Born in Vietnam and raised in London and Kent, Lola Lely is breathing new life into shibori in the 21st century. Originating in Japan as early as the 8th century, shibori is a resist dyeing technique used on textiles that many people in the West might know more commonly as tie-dye. Contrary to popular belief however, shibori and tie-dye are not one and the same.
Our first encounters with tie-dye often take place in primary school, and involve a newspaper-laden floor and basins of coloured water. Tying bunches of fabric before dipping them in the dye, we later untie the material to reveal beautiful patterns, lines and shapes of un-dyed cloth. This particular strain of shibori was originally known in the East as Kanoko; just one of six popular techniques.
Other approaches include Miura; a looped binding technique, Kumo; a pleated and bound resist, Nui; a stitched shibori, Arashi; a pole-wrapping method, and Itajime; a shape resist technique. Lely’s approach to this intricate craft fuses these time-honoured traditions with her own personal and contemporary twist. Working with creative thinkers from completely different industries, Lely emphasises storytelling and collaboration through her shibori; creating work alongside anthropologists, boot makers and pop artists to name but a few.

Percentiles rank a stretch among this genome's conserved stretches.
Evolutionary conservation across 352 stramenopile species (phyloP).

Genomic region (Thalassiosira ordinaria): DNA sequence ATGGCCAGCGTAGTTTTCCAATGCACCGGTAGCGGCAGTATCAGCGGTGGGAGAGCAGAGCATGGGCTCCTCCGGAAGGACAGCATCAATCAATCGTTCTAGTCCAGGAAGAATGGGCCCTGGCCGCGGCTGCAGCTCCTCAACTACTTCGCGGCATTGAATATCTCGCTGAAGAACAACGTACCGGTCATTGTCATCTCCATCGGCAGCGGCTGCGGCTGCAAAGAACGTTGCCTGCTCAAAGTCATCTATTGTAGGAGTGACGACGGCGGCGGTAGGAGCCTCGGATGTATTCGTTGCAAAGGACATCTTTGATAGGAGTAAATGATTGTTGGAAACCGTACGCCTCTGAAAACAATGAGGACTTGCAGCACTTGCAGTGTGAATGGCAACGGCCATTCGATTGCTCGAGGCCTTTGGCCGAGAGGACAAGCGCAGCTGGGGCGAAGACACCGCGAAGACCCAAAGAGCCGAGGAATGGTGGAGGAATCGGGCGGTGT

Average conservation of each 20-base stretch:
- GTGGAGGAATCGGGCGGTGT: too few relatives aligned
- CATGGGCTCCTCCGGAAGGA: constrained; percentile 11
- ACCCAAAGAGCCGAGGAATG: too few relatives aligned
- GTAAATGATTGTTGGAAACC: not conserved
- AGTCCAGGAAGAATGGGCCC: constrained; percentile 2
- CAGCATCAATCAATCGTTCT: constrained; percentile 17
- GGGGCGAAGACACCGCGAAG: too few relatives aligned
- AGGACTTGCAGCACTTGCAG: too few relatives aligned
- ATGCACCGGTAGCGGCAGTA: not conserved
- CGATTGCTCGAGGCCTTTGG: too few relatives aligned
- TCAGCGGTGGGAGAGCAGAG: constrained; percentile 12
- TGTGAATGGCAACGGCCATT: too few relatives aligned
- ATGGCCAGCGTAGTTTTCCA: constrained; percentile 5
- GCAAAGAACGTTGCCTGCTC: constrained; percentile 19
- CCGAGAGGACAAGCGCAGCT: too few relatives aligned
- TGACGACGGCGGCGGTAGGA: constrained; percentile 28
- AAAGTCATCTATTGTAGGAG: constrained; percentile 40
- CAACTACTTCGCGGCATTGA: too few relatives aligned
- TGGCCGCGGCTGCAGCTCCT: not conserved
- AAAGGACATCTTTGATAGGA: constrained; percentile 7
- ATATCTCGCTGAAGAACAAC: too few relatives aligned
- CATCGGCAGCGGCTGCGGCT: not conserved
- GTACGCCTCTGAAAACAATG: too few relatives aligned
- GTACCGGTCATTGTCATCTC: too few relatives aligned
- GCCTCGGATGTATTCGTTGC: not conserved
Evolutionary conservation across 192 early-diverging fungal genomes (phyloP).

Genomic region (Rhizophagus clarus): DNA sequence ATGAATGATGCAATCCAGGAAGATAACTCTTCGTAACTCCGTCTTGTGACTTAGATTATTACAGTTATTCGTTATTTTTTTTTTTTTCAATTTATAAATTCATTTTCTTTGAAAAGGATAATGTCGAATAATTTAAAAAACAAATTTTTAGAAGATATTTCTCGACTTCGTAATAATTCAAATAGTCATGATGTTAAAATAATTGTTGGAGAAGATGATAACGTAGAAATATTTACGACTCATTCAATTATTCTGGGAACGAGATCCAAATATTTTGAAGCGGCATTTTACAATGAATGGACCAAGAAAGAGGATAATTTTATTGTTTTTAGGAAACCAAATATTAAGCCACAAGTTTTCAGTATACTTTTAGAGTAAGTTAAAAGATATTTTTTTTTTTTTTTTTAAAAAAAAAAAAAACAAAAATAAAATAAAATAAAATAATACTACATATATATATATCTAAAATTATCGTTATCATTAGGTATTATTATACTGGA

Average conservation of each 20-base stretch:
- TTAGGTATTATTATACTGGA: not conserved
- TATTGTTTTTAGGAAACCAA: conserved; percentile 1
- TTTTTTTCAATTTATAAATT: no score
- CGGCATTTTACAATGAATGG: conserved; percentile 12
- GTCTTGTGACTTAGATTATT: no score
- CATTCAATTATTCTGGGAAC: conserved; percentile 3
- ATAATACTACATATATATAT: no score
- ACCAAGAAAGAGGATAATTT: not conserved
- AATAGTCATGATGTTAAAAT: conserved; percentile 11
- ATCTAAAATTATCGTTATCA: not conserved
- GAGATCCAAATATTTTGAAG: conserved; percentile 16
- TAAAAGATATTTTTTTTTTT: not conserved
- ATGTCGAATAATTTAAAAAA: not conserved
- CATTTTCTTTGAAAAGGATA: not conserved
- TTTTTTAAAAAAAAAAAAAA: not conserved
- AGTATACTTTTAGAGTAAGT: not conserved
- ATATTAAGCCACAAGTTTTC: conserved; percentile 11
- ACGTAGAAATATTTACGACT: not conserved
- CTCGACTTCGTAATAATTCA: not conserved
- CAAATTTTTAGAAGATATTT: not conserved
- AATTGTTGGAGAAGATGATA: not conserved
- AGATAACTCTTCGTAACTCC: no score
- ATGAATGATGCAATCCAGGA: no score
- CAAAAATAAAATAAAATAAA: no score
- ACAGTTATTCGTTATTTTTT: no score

Keeping with tradition, Lely’s main dye is indigo. Up until the 20th century however, fabrics in Japan were generally left un-dyed until indigo, madder and purple root became more widespread with thanks to the goods donated to the Todai-ji in Nara by Emperor Shomu. Once the materials spread, inevitably, so did shibori. And thanks to contemporary makers like Lely, it can continue.
Lola Lely will be hosting a Moody Blues workshop in the Selvedge Studio in London on 24 February.